Allusions to Ancient Greece and Rome: The English Renaissance brought about a renewed interest in classical works, namely Greco-Roman mythology and history. In Twelfth Night, Shakespeare uses allusions to mythological figures in order to characterize Orsino’s declarations of love as hyperbolic and inauthentic. Notable mythological allusions in Twelfth Night include the following:
- In act 1, scene 1, Orsino hopes that Olivia will someday be struck by love’s “golden shaft,” an allusion to Cupid, the Greek god of love. Cupid’s golden arrows inspired insatiable love and desire in mortals. Orsino’s allusion to Cupid suggests that his love for Olivia is externally motivated and forced upon him, rather than founded on true affection. Cupid’s arrows were also often considered a source of misery, especially in cases of unrequited love.
- Also in act 1, scene 1, Orsino compares Olivia to Diana, the Roman goddess of chastity and the hunt, by alluding to the story of Diana and Actaeon from Ovid’s Metamorphoses. After being caught watching Diana bathe, Actaeon is turned into a “hart,” or male deer, and hunted down by his own dogs. Through this allusion, Orsino implies that the “cruel hounds” that pursue him are his own desires.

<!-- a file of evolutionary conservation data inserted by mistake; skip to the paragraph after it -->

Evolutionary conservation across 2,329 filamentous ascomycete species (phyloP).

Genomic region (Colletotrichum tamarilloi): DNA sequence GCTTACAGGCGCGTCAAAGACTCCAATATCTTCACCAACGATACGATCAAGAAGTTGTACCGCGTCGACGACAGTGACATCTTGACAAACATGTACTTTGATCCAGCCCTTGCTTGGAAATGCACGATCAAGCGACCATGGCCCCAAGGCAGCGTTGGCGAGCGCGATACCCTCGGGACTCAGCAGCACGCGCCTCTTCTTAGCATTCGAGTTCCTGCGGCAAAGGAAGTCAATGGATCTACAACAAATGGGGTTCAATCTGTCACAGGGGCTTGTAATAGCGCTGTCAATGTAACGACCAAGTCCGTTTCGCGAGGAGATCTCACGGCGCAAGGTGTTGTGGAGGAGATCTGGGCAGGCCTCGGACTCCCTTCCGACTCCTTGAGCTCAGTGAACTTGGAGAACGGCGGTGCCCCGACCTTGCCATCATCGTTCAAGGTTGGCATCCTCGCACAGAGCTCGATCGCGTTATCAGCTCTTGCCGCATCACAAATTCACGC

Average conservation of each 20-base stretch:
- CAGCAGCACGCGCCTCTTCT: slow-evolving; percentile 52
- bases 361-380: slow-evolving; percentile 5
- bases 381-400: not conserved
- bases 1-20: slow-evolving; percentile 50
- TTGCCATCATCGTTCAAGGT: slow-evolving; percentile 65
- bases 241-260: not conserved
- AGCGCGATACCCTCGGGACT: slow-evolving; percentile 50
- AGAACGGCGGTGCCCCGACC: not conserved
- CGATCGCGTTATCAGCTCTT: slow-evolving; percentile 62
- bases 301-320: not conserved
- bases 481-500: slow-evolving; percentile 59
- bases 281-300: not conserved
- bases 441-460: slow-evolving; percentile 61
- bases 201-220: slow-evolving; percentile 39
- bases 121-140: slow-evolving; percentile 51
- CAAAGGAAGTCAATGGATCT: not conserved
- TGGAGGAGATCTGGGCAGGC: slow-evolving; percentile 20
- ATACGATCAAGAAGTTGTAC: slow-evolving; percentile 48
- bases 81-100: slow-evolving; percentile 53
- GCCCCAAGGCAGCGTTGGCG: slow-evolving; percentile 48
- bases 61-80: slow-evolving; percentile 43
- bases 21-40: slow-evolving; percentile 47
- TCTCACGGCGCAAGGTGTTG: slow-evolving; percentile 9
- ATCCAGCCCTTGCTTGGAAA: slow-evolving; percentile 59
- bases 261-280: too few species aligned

- Orsino reuses this allusion when, in act 1, scene 4, he compares Cesario’s “smooth and rubious” lips to those of Diana. The repetition of this allusion serves two functions. First, Orsino’s commendation of Cesario’s beauty reminds the audience that Cesario is actually Viola, a woman. Second, this comparison highlights the hyperbolic nature of Orsino’s love and foreshadows the rapid transfer of his affections from Olivia to Viola.
- In act 5, scene 1, Orsino compares himself to an “Egyptian thief,” in reference to the character of Thyamis from the Aethiopica, a novel written by Greek writer Heliodorus of Emesa in the 3rd century CE. Thyamis, the leader of a band of Egyptian thieves, falls in love with Chariclea, the heroine of the story. When “faced with death,” Thyamis attempts to kill Chariclea to prevent any other man from having her. The implication of this allusion is that Orsino would rather kill Olivia than see her married to Cesario, highlighting the dangers of possessive, unbalanced love.